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They say no one has ever escaped from this City Watch precinct. This is unsurprising when one considers that those who commit misdemeanors find themselves facing advanced security systems. For those whose crimes are...of a more severe nature...there is simply no chance of getting out, unless it is to meet the hangman's noose or his guillotine.

 

 

 

 

2VV17Jb.jpg

 

 

 

 

My instant reaction to that screenshot: "Niiiice..."

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Added some temporary lights to FM that is just entering beta - I guess there is not much to show if all lights are off in your mission...   http://forums.thedarkmod.com/topic/19886-fm-marsh-of-rahena-

Got back to DR and added a few rooms to my WIP ...          

Currently closing off the first mission in Act 2. Just doing some last minute detailing, adding AI patrol paths and then it's done.   Chapter 1 starts off with the player exploring the Grimwood distri

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Re-posting with a quick update.

 

(I was having a bizarre issue with dmap crashing when I added the central grate. Creating func_statics out of the grates didn't help, so I made them all into a single .ase model. It was this change that for some reason let dmap finish and thus allow for this screenshot.)

 

They say no one has ever escaped from this City Watch precinct. This is unsurprising when one considers that those who commit misdemeanors find themselves facing advanced security systems. For those whose crimes are...of a more severe nature...there is simply no chance of getting out, unless it is to meet the hangman's noose or his guillotine.

 

 

 

 

3geBrJV.jpg

 

 

 

Edited by Dunedain19
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I have a WIP where objective is to assainate every NPC guard servant etc. Its opyional but will provide alternate access to different locations depending whose lives you spare.

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despite these just being virtual representations, rather... depressing. They were born, lived through childhoods, have parents and other family whom they care about.

 

 

Uh...no, they don't actually have any of those things, because they're not actually people. :huh:

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I find the thought of other humans being killed, despite these just being virtual representations, rather... depressing. They were born, lived through childhoods, have parents and other family whom they care about. To end that in just the whim of a moment feels heart-wrenching.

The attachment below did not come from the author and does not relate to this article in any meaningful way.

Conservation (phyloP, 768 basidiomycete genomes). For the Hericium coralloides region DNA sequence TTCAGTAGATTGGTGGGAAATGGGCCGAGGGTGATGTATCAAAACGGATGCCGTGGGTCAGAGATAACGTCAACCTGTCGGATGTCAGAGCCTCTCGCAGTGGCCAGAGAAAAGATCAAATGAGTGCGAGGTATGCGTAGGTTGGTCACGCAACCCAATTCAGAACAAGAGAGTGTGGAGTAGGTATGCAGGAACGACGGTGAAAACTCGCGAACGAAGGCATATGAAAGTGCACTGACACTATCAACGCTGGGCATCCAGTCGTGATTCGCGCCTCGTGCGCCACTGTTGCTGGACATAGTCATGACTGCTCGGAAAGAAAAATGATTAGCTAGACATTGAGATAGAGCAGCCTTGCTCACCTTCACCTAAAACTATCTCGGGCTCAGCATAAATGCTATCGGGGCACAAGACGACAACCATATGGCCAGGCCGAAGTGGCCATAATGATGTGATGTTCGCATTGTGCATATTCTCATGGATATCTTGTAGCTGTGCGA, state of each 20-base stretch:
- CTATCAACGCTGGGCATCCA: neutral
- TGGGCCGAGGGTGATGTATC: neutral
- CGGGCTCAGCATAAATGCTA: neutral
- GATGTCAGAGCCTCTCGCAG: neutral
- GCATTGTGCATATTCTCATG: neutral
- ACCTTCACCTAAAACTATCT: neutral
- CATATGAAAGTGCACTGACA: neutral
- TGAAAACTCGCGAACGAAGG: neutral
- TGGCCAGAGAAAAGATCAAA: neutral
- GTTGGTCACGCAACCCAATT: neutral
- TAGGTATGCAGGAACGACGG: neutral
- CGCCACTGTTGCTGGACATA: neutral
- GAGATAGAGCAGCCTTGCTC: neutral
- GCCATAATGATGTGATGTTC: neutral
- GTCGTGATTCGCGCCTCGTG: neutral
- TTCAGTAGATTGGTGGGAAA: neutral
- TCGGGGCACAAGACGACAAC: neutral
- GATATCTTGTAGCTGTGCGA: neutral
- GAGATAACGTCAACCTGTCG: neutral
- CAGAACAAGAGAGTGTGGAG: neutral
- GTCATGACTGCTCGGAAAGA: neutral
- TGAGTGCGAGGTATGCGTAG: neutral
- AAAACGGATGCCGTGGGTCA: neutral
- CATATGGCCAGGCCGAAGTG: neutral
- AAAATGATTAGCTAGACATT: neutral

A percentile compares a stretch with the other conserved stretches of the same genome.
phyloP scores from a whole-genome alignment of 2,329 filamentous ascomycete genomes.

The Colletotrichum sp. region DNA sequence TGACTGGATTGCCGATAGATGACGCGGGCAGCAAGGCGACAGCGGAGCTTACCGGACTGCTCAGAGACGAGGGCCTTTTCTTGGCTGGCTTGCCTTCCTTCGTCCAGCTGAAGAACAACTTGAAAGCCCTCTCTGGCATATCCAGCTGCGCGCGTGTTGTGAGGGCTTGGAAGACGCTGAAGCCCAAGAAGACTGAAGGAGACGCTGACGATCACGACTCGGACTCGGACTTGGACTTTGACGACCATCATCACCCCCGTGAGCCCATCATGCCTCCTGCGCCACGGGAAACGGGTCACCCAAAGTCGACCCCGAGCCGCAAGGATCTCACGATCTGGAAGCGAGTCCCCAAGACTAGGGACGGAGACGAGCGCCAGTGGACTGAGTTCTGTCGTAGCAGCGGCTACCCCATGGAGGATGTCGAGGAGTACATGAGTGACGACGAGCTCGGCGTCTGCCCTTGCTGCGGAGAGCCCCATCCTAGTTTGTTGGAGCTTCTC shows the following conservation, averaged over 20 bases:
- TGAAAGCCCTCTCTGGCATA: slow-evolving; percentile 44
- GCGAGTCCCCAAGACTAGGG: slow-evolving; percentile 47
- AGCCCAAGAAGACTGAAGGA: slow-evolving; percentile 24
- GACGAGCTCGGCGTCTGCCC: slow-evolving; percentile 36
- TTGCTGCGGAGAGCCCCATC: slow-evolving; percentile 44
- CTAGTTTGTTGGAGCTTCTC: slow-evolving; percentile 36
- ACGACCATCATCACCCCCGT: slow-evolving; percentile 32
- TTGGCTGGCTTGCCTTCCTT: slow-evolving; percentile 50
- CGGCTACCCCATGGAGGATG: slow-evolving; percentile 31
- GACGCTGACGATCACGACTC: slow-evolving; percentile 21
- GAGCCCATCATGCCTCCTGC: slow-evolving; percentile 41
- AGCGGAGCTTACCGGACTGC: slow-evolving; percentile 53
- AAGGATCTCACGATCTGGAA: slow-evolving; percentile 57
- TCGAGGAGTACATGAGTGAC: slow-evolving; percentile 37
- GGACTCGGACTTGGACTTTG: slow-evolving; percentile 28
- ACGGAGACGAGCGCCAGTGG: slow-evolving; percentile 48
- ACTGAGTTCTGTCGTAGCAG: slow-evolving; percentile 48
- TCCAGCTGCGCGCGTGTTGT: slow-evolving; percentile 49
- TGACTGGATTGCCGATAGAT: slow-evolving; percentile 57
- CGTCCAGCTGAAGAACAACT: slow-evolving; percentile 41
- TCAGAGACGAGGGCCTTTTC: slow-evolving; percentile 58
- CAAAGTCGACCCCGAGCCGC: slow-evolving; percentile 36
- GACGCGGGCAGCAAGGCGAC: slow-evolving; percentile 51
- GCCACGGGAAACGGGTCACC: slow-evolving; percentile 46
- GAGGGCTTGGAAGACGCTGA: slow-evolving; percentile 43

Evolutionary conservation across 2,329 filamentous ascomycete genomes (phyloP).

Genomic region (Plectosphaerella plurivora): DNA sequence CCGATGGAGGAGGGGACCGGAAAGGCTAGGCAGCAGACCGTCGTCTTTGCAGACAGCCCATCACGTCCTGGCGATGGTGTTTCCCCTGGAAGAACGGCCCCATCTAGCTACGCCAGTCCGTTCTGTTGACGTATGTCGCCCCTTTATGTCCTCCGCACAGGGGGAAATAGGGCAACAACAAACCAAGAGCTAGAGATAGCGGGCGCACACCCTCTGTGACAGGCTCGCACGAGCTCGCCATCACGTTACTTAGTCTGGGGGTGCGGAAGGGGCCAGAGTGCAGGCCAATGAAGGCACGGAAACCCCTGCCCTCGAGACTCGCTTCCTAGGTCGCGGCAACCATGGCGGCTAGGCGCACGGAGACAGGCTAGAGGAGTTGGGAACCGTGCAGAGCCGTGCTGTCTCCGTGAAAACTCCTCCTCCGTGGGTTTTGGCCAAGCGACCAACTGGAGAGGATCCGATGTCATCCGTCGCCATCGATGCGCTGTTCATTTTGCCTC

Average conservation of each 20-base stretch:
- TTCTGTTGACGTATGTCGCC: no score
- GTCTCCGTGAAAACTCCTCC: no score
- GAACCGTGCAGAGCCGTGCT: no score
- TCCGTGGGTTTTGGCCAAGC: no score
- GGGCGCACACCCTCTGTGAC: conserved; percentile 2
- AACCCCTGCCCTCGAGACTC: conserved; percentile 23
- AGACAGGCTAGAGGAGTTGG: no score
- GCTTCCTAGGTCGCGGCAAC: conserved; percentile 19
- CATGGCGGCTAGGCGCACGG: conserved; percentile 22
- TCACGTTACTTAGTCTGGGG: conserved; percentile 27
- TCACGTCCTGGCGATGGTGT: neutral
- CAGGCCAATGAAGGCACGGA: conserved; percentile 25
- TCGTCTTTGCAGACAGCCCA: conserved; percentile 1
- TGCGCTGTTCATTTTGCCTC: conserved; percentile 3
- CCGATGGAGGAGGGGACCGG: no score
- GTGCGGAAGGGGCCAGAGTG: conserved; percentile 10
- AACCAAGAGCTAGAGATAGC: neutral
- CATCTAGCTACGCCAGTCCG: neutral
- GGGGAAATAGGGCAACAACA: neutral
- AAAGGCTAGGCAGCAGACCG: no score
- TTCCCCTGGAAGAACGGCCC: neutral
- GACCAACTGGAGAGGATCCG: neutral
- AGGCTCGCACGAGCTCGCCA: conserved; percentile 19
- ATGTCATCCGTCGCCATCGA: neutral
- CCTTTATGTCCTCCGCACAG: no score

Well, it's a matter of taste. There is definitely a place for death in a grim setting like TDM's. But when it comes to wholesale slaughter, then I guess my words above are the reason why I don't think much of shooter games, and yet those are wildly popular the world over.

Try to imagine your name is Rodion Raskolnikov.

 

rodion_romanovitch_raskolnikov_by_switch

 

 

 

 

 

 

 

Uh...no, they don't actually have any of those things, because they're not actually people. :huh:

Why do you say that? They are fictional. But that doesn't mean that a real person can't be like that. Too many people behave stereotypically and employee cliché habits, thoughts, behaviours. One way or another it happens. Or otherwise a combination of such characters into a prototype character. Later one that after careful revision becomes a full-scale quintessence of the best traits.
It depends widely on the approach of the creation obviously, the mood, the depth of the story. But essentially when a character that can no longer be distinuished by criteria of real/fictional - means a success of the author. Granted if the audience is of the same opinion. And if that's the goal.
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"I really perceive that vanity about which most men merely prate — the vanity of the human or temporal life. I live continually in a reverie of the future. I have no faith in human perfectibility. I think that human exertion will have no appreciable effect upon humanity. Man is now only more active — not more happy — nor more wise, than he was 6000 years ago. The result will never vary — and to suppose that it will, is to suppose that the foregone man has lived in vain — that the foregone time is but the rudiment of the future — that the myriads who have perished have not been upon equal footing with ourselves — nor are we with our posterity. I cannot agree to lose sight of man the individual, in man the mass."...

- 2 July 1844 letter to James Russell Lowell from Edgar Allan Poe.

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Why do you say that? They are fictional. But that doesn't mean that a real person can't be like that. Too many people behave stereotypically and employee cliché habits, thoughts, behaviours. One way or another it happens. Or otherwise a combination of such characters into a prototype character. Later one that after careful revision becomes a full-scale quintessence of the best traits.

 

 

Why do I say that digital AI aren't born, don't have childhoods, and don't have families that care about them?